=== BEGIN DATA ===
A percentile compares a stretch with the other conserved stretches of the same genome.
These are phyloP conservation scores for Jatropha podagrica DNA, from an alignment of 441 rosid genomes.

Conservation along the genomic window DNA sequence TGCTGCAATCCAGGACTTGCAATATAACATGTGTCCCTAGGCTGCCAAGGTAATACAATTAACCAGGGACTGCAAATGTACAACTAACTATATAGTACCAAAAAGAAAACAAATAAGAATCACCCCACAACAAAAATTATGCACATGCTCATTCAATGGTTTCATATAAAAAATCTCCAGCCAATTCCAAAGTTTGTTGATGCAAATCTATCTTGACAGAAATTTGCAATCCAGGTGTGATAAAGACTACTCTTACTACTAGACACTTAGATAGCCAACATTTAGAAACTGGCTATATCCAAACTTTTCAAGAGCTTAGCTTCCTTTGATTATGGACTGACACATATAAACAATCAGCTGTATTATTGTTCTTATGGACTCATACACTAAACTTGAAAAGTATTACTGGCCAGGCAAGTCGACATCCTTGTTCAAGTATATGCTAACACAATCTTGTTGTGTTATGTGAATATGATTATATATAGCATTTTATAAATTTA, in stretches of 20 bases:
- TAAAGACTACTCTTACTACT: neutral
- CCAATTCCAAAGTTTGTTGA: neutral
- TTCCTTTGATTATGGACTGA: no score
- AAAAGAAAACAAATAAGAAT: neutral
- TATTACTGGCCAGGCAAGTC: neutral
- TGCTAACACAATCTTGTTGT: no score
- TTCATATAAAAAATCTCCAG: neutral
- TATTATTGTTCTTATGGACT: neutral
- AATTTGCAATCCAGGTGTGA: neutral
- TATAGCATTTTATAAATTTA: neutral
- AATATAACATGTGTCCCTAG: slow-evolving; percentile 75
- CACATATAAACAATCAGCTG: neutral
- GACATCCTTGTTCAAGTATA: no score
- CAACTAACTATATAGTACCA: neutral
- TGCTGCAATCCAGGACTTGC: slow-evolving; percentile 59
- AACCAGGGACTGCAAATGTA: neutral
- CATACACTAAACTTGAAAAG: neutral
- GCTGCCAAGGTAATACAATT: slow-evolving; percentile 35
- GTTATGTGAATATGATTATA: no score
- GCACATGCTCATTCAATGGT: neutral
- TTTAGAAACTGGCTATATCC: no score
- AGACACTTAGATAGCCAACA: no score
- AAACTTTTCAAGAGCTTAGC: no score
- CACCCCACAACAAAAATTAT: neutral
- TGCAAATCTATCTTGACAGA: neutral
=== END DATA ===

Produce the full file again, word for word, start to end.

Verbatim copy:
A percentile compares a stretch with the other conserved stretches of the same genome.
These are phyloP conservation scores for Jatropha podagrica DNA, from an alignment of 441 rosid genomes.

Conservation along the genomic window DNA sequence TGCTGCAATCCAGGACTTGCAATATAACATGTGTCCCTAGGCTGCCAAGGTAATACAATTAACCAGGGACTGCAAATGTACAACTAACTATATAGTACCAAAAAGAAAACAAATAAGAATCACCCCACAACAAAAATTATGCACATGCTCATTCAATGGTTTCATATAAAAAATCTCCAGCCAATTCCAAAGTTTGTTGATGCAAATCTATCTTGACAGAAATTTGCAATCCAGGTGTGATAAAGACTACTCTTACTACTAGACACTTAGATAGCCAACATTTAGAAACTGGCTATATCCAAACTTTTCAAGAGCTTAGCTTCCTTTGATTATGGACTGACACATATAAACAATCAGCTGTATTATTGTTCTTATGGACTCATACACTAAACTTGAAAAGTATTACTGGCCAGGCAAGTCGACATCCTTGTTCAAGTATATGCTAACACAATCTTGTTGTGTTATGTGAATATGATTATATATAGCATTTTATAAATTTA, in stretches of 20 bases:
- TAAAGACTACTCTTACTACT: neutral
- CCAATTCCAAAGTTTGTTGA: neutral
- TTCCTTTGATTATGGACTGA: no score
- AAAAGAAAACAAATAAGAAT: neutral
- TATTACTGGCCAGGCAAGTC: neutral
- TGCTAACACAATCTTGTTGT: no score
- TTCATATAAAAAATCTCCAG: neutral
- TATTATTGTTCTTATGGACT: neutral
- AATTTGCAATCCAGGTGTGA: neutral
- TATAGCATTTTATAAATTTA: neutral
- AATATAACATGTGTCCCTAG: slow-evolving; percentile 75
- CACATATAAACAATCAGCTG: neutral
- GACATCCTTGTTCAAGTATA: no score
- CAACTAACTATATAGTACCA: neutral
- TGCTGCAATCCAGGACTTGC: slow-evolving; percentile 59
- AACCAGGGACTGCAAATGTA: neutral
- CATACACTAAACTTGAAAAG: neutral
- GCTGCCAAGGTAATACAATT: slow-evolving; percentile 35
- GTTATGTGAATATGATTATA: no score
- GCACATGCTCATTCAATGGT: neutral
- TTTAGAAACTGGCTATATCC: no score
- AGACACTTAGATAGCCAACA: no score
- AAACTTTTCAAGAGCTTAGC: no score
- CACCCCACAACAAAAATTAT: neutral
- TGCAAATCTATCTTGACAGA: neutral